In patients with germline BRCA1/2 (gBRcA1/2) mutation-positive early human epidermal growth factor receptor 2 (HER2)-negative breast cancer, neoadjuvant talazoparib demonstrated activity and pathologic complete response (pCR) rates comparable to those observed with combination anthracycline and taxane-based chemotherapy regimens, according to study results presented by Jennifer Keating Litton, MD, of The University of Texas MD Anderson Cancer Center in Houston, during the 2021 American Society of Clinical Oncology (ASCO) Annual Meeting.

Dr Litton stated that talazoparib, a poly adenosine diphosphate-ribose polymerase (PARP) inhibitor is approved as monotherapy for the treatment of adult patients with gBRCA1/2-mutated HER2-negative locally advanced or metastatic breast cancer and is generally well tolerated.

The germline BRCA1/2 mutations, she noted, that are found in the tumors of 9% to 15% of patients with triple-negative breast cancer, rely on PARP for DNA repair. Dr Litton and colleagues evaluated the efficacy and safety of talazoparib in the neoadjuvant setting in a phase 2, nonrandomized, single-arm, open-label study ( Identifier: NCT03499353). The primary endpoint of the trial was pCR as assessed by Independent Central Review (ICR) after 24 weeks of completed talazoparib monotherapy (1 mg/day [0.75 mg for moderate renal impairment]) followed by surgery. pCR by investigator assessment (INV) and residual cancer burden (RCB) by ICR (with 0=pCR, I=minimal, II=moderate, III=extensive) were secondary endpoints. The evaluable population (48 patients) included those who received at least 80% of the talazoparib dose prescribed at treatment start and underwent breast surgery and pCR assessment, plus those who progressed before pCR could be assessed. The intention-to-treat (ITT) population (61 patients) included all patients who received at least 1 dose of talazoparib.

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The mean patient age was 44.6 years. All patients had triple-negative breast cancer, Dr Litton explained, and adenocarcinoma was present in 60 patients and 1 patient had squamous cell histology. Twenty patients had stage I disease, 27 patients had stage II, and 14 patients had stage III. Mean duration of treatment was 23.3 weeks (initiated a mean of 4.5 weeks after disease onset). The mean overall relative dose intensity was 84.5% in the ITT population (9 patients received less than 80% of the prescribed dose), with 10 patients (16.4%) discontinuing treatment due to progressive disease, 1 patient experienced treatment disruption due to COVID-19 restrictions, and 2 disrupted treatment for other reasons.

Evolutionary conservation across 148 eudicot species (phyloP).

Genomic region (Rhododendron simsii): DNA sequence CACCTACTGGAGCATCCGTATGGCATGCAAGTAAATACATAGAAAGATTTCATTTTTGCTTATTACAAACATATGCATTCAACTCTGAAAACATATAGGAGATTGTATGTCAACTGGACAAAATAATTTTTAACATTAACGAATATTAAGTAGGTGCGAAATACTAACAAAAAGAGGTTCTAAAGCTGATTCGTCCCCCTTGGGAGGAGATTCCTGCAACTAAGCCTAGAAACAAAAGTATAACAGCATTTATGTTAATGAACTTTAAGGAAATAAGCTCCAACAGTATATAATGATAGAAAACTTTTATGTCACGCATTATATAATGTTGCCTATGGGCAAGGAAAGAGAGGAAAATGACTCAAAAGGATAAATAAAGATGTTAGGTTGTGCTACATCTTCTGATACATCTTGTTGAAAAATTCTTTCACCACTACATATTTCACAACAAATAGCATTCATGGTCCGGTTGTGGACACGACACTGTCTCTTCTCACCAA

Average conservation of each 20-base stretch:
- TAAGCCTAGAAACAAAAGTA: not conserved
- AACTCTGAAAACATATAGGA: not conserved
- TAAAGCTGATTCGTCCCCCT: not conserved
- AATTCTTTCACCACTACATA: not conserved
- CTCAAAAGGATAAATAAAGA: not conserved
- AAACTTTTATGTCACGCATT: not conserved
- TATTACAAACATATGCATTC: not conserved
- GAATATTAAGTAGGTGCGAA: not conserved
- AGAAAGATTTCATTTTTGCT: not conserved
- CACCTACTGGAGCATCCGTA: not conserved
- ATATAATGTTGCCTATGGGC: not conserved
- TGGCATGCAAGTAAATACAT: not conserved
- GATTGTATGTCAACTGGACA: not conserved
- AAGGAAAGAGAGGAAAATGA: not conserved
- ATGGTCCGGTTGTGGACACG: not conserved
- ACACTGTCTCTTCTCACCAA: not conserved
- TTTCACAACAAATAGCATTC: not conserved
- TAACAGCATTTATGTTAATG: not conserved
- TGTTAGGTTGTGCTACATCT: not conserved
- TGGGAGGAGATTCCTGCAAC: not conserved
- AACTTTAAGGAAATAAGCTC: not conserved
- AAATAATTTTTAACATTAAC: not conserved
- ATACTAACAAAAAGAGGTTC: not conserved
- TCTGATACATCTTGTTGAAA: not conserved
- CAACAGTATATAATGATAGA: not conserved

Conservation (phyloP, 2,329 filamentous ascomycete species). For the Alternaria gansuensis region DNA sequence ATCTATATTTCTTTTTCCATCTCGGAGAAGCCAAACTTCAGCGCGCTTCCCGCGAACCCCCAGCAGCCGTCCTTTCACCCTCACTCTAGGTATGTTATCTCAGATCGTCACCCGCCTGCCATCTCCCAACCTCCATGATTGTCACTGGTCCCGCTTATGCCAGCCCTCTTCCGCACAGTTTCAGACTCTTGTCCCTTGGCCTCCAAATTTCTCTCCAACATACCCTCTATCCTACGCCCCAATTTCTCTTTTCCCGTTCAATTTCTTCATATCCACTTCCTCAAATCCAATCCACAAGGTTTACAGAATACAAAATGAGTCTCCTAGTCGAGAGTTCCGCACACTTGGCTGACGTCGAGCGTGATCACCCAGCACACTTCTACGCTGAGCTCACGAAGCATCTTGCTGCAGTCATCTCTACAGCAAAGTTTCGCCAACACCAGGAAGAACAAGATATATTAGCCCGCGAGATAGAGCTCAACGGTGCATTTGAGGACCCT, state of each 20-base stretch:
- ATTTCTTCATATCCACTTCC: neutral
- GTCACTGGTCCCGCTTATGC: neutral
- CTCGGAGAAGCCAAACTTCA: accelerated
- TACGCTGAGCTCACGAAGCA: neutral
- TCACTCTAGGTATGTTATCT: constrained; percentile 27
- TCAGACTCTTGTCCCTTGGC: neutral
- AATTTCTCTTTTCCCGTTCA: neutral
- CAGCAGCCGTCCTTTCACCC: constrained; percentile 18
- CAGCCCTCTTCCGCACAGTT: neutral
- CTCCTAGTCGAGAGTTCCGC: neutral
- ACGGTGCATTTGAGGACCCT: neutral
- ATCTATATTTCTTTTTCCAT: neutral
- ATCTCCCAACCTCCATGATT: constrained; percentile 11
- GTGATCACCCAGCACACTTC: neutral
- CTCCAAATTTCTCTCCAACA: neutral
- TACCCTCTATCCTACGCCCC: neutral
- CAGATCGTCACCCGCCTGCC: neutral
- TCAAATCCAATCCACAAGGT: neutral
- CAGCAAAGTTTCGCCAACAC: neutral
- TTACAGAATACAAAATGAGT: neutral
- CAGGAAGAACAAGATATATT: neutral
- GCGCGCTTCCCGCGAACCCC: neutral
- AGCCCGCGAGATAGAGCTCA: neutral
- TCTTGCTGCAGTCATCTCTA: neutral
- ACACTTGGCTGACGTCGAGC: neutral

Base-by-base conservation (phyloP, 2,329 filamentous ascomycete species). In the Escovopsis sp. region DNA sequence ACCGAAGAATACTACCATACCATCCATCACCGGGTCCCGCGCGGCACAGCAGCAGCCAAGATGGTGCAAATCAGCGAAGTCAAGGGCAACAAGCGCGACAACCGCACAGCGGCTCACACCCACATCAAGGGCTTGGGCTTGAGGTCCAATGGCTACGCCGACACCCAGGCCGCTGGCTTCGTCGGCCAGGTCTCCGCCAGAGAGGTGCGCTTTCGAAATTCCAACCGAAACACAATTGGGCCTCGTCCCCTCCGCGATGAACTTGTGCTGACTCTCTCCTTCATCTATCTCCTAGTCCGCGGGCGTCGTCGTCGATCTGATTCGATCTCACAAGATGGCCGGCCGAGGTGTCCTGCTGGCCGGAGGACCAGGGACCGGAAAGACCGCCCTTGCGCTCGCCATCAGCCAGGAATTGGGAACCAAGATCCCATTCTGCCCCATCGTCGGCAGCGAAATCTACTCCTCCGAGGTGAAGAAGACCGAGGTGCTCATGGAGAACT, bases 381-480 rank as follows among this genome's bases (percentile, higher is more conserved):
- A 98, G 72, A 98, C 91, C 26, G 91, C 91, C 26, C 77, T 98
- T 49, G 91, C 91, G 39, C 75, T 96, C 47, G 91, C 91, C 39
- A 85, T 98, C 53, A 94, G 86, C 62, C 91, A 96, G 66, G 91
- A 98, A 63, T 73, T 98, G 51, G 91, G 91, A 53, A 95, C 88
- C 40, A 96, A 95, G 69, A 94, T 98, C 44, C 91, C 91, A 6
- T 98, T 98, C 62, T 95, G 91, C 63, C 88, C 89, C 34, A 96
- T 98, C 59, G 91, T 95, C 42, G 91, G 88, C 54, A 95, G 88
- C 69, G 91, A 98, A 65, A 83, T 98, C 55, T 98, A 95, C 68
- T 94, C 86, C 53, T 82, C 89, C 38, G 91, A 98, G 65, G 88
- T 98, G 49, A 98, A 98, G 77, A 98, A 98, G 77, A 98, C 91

For the evaluable population, Dr Litton reported, the pCR rate by ICR was 45.8% (95% CI, 32.0-60.6) and by INV was also 45.8% (95% CI, 32.0-60.6). The RCB 0 rate by ICR was 45.8%, the RCB I rate was 0%, the RCB II rate was 31.3% and the RCB III rate was 0%. The corresponding pCR rates in the ITT population were 49.2% (95% CI, 36.7-61.6) by ICR, and 47.5% (95% CI, 35.0-60.1) by INV. The ITT RCB rates were 30% for RCB 0, 1.6% for RBC I, 27.9% for RCB II, and 0% for RCB III.

Among treatment-related adverse events (TRAEs), which were reported in 98.4% of patients overall, fatigue was most common (77.0%; grade 1, 55.7%; grade 2, 19.7%; grade 3, 1.6%), with nausea (63.9%; grade 1, 50.8%; grade 2, 13.1%; grade 3, 1.6%), and alopecia (57.4%; grade 1, 54.1%; grade 2/3 11.5%; grade 3, 1.6%) following. Grade 3 anemia was the most common serious TRAE (grade 3, 39.3%). Only 3 patients (4.9%), however, discontinued treatment because of adverse events (grade 3 anemia, 2 patients; grade 3 vertigo, 1 patient).

Dr Litton concluded, “Talazoparib monotherapy was active in the neoadjuvant setting, with pCR rates comparable to those observed with combination anthracycline and taxane-based chemotherapy regimens. Treatment-emergent adverse events were consistent with the established safety profile.”

Disclosure: This research was supported by Pfizer Inc. Some study authors declared affiliations with biotech, pharmaceutical, and/or device companies. Please see the original reference for a full list of disclosures.


Litton JK, Beck JT, Jones JM, et al. Neoadjuvant talazoparib in patients with germline BRCA1/2 (gBRCA1/2) mutation-positive, early HER2-negative breast cancer (BC): Results of a phase 2 study. J Clin Oncol. 2021;39:(suppl 15; abstr 505). doi:10.1200/JCO.2021.39.15_suppl.505 

This article originally appeared on Cancer Therapy Advisor